This November, I was delighted when I was able to open my home for a week to Alexis.  It was Alexis' first trip to America.  He was here conducting business in Vermont, but had time for some visiting.  I had the extreme pleasure of being with him when he experienced several firsts:  bowling, snow, the ocean, Christmas trees and lights, skyscrapers, burgers and fries. 

     By the time Alexis had returned home to Rwanda, I was sorely homesick for his country and his people.  I had already been approached by the high school to consider chaperoning another trip this April.  So, I spoke to my boss and bargained with my husband and children.  It was decided.  I return to Rwanda on April 2nd.  My husband and  my children are talking about when "we all go together to visit Alexis.  How about next summer when school gets out?"  And suddenly, my world has expanded to include Africa. 
    Now I'm thinking about ways to make other little girls' dreams come true.  Alexis, Gyslaine and I have been imagining ways to connect young Rwandan students and American students in a distance-learning program.  We imagine an international training program in health care or maybe in tourism (why not both?!) that gives American and Rwandan youth marketable skills and a chance to build better futures for themselves.  I think my real African adventures have just begun.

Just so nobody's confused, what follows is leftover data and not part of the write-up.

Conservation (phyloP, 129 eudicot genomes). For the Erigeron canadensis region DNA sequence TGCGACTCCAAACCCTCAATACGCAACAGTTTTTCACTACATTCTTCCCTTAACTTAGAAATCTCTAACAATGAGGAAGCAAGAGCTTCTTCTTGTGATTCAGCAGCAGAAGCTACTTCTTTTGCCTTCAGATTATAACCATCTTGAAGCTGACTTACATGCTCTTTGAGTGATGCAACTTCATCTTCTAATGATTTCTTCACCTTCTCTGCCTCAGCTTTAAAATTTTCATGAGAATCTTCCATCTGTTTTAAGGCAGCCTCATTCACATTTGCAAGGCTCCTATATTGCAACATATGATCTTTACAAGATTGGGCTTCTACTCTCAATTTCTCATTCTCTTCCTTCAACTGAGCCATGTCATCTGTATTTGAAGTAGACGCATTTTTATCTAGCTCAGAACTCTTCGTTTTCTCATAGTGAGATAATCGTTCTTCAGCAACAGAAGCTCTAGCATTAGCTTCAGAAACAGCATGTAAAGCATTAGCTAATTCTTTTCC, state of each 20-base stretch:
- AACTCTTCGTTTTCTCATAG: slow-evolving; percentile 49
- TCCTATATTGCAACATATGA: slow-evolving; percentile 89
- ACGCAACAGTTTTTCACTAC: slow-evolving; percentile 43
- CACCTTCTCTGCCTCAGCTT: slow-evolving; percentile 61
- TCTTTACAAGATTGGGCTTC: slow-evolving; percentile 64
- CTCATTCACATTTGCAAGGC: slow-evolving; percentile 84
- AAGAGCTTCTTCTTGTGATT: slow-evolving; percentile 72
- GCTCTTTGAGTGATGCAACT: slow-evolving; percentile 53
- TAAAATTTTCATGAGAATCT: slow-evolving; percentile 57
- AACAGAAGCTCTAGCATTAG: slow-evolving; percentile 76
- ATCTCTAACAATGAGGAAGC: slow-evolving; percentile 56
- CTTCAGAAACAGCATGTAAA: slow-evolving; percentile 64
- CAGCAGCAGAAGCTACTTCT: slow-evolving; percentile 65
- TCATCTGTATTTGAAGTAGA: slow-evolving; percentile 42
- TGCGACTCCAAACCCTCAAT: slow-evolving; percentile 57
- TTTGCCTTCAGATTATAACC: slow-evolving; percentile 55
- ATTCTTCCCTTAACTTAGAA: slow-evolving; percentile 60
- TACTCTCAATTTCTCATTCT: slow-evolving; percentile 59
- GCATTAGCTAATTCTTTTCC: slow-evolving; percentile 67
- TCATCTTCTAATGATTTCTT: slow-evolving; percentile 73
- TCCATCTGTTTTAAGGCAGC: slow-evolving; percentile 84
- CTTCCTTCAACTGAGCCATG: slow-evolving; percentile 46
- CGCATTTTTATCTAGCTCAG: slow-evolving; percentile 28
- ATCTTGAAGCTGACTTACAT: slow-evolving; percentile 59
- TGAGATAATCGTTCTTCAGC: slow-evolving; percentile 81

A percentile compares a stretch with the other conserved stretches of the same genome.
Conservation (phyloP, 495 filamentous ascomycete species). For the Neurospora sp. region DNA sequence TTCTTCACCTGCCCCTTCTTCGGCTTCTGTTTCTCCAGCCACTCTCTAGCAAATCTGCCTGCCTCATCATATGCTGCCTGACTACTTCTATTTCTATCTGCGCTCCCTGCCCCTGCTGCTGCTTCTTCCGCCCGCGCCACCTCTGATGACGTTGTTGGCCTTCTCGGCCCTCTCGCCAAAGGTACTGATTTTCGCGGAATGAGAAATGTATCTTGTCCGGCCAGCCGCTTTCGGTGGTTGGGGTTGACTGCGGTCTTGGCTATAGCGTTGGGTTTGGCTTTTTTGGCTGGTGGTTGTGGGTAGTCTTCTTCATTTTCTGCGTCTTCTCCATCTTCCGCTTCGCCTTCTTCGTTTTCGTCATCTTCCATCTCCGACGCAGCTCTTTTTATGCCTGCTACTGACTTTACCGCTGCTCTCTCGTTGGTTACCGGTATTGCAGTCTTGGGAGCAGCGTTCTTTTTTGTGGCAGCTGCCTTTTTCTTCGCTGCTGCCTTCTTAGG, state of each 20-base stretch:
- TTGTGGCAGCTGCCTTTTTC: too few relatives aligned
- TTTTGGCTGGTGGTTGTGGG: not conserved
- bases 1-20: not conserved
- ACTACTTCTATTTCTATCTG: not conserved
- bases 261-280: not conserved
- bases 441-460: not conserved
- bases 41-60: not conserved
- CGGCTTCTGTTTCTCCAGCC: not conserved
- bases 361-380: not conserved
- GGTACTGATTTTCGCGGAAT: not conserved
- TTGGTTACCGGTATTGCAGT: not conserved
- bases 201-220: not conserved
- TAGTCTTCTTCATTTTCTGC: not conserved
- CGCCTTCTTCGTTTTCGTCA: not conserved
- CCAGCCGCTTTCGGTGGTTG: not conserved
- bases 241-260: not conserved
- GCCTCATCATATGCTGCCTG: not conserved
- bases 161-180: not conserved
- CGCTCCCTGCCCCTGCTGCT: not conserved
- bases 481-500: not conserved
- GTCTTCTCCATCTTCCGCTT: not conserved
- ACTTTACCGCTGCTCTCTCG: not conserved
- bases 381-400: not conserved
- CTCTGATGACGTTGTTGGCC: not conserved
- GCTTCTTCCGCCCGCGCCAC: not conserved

1. Such a moving post, such an awesome thing you're doing for others and at the same time, so pleased for you that you're coming out again. I moved to South Africa 5 years ago. I always knew I could make a home here, never expected the place to grab my heart the way it has. Enjoy the prepping and planning period!

  2. Thanks! Right now we are at the stage of planning, organizing, and--gulp--fundraising that has me more than a bit overwhelmed. In two months, though, I'll be back in Africa. It haunts my dreams. It has really gotten to me.

    I would love to hear about how you uprooted yourself from what I can only assume was a proper Brit life to move to South Africa.

  3. Wow. I wish for you, a safe and fabulous trip.